Couples are having less sex, study finds

Couples are having less sex than in the previous two decades, new UK research says -- but the number of people wanting more is rising.

Couples are having less sex than in the previous two decades, new UK research says — but the number of people wanting more is rising.

A survey found that British people who are married or living with a partner are having sex less often, driving an overall decline in sex within UK society. People over the age of 25 are also having less sex, while more than half of British women and almost two-thirds of men admitted wanting more.

But the general declines did not apply as much to single people, and men under the age of 25 bucked the societal trend and did not report a dropoff in their sex lives. Only 43.4% of single men reported no sex in the previous month in 2012, compared with 50.3% in 1991.

Researchers at the London School of Hygiene and Tropical Medicine analyzed data on more than 34,000 people aged 16 to 44 who had completed the National Survey of Sexual Attitudes and Lifestyles in 1991, 2001 and 2012. Both opposite-sex and same-sex intercourse were included.

There was a significant increase in people overall reporting not having had sex in the previous month between 2001 and 2012; for men, the number jumped from 26% to 29.2%, and for women, it rose from 23% to 29.3%.

Fewer than 1 in 6 people overall reported having sex 10 times or more in the previous month in 2012, according to the study, published Tuesday in the BMJ. By comparison, just over 1 in 5 said they’d had sex 10 or more times in 2001.

Married or cohabiting couples were having slightly more sex in 2001 than in 1991 but less in 2012 than in either of the previous years surveyed.

The findings are UK-specific and do not imply a cause behind the trends, but the overall findings match those in other countries, including the United States, the researchers say.

2017 study published in the Archives of Sexual Behavior found that American adults had sex about nine fewer times per year in the early 2010s than they did in the late 1990s.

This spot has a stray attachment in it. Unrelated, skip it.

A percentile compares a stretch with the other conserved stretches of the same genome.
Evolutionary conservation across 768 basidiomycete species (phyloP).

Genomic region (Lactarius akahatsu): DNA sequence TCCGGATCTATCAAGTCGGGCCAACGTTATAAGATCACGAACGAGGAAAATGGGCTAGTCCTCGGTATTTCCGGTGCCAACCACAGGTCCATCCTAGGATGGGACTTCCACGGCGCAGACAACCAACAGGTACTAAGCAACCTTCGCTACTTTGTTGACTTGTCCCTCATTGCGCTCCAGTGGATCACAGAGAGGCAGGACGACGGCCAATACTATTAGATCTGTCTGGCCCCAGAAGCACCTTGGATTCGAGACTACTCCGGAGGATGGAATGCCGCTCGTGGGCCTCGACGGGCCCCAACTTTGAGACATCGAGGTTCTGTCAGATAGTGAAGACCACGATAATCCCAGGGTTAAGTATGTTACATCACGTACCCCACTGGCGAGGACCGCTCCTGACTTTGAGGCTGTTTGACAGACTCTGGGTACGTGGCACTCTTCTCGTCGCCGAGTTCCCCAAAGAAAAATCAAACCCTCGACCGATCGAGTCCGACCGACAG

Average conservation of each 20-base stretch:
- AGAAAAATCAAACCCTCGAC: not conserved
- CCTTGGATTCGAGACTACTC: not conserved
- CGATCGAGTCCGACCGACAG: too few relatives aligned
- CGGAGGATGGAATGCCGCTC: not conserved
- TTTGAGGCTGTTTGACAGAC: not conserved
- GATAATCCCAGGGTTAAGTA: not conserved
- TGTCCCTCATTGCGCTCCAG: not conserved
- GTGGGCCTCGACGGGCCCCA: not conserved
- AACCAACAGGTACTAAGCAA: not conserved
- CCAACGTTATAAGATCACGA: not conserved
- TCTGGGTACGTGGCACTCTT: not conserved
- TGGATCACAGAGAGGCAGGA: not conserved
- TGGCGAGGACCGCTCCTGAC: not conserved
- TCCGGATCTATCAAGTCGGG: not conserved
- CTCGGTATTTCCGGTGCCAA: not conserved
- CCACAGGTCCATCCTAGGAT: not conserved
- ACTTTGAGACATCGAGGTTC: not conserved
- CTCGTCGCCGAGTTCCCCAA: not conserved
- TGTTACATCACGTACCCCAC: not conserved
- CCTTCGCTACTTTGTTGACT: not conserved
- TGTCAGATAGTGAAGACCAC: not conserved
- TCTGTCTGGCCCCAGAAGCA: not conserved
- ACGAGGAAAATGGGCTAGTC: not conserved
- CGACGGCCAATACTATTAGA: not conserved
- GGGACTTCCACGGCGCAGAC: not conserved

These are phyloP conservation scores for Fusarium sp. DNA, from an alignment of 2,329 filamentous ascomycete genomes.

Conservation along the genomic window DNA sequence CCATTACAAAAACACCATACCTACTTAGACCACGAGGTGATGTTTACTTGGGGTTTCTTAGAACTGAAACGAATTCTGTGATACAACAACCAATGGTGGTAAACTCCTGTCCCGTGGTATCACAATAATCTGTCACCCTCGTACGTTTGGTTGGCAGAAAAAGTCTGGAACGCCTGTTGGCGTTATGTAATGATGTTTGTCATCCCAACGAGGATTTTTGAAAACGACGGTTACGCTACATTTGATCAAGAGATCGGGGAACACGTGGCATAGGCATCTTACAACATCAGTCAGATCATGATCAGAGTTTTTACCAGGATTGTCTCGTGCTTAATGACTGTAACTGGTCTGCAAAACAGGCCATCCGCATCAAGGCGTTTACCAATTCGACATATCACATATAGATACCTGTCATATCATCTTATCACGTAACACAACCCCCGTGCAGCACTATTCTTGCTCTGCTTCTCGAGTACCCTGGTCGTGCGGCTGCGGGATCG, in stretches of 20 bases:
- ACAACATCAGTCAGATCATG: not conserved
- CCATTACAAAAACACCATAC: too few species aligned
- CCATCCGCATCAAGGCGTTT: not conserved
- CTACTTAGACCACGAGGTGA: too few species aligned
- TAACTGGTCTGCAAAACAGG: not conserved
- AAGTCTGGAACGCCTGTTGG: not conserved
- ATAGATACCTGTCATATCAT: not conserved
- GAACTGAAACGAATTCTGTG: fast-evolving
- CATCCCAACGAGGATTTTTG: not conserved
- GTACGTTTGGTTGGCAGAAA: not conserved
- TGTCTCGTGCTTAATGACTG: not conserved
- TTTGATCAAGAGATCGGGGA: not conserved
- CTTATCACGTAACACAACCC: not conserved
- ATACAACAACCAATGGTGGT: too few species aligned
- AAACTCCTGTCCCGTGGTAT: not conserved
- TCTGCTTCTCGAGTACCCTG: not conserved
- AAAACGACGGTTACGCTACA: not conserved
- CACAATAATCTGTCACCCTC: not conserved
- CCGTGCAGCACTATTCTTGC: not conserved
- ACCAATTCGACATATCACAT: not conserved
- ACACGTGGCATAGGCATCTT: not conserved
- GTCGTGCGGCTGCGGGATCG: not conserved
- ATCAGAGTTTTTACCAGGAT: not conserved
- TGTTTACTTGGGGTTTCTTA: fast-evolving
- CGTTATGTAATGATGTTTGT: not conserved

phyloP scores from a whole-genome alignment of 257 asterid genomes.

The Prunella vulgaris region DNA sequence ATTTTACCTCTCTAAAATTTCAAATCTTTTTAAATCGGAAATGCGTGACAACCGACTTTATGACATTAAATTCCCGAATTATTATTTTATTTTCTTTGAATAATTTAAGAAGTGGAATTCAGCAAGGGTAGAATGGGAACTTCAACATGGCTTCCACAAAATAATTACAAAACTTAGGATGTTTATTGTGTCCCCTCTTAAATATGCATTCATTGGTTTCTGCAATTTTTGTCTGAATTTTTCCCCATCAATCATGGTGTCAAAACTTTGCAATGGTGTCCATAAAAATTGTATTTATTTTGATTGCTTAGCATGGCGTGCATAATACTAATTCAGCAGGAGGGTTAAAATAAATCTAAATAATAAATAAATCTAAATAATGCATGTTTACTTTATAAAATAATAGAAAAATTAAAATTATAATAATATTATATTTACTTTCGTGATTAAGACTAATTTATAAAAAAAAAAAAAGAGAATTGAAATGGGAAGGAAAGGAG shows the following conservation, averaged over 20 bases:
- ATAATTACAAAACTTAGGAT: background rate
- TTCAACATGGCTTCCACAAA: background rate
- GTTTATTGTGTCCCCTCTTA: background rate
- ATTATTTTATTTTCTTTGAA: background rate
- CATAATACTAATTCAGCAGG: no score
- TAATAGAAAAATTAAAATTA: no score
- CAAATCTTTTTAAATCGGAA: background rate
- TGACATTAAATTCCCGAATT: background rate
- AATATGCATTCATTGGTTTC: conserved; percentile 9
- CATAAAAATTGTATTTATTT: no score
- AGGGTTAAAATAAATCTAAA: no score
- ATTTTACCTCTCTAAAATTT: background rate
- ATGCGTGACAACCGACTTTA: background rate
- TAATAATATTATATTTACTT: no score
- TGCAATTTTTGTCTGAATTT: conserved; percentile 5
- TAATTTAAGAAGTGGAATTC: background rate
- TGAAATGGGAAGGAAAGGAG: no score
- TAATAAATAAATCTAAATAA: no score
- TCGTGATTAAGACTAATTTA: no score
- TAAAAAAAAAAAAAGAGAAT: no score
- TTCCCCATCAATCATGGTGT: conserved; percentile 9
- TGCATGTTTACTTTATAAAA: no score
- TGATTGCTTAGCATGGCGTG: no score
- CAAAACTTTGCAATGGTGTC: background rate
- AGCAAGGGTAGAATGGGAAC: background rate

It’s not clear what’s behind the dip, but there are plenty of theories — with some noting that people are having children later in life, which may make them too tired for sex.

“Several factors are likely to explain this decline, but one may be the sheer pace of modern life,” Kaye Wellings, professor of sexual and reproductive health at the London School of Hygiene and Tropical Medicine and the study’s lead author, said in a news release.

“It is interesting that those most affected are in mid-life, the group often referred to as the ‘u-bend’ or ‘sandwich’ generation,” she added. “These are the cohorts of men and women who, having started their families at older ages than previous generations, are often juggling childcare, work and responsibilities to parents who are getting older.

“Most people believe that others have more regular sex than they do themselves,” Wellings added. “Many people are likely to find it reassuring that they are not out of line.”

A number of health benefits have been linked to regular sex, including reduced stress, improved heart health and better sleep.

One study of 20 young healthy couples found that they burned an average of 85 calories for each half-hour romp. Men burned more than women, at about 100 calories versus 69.

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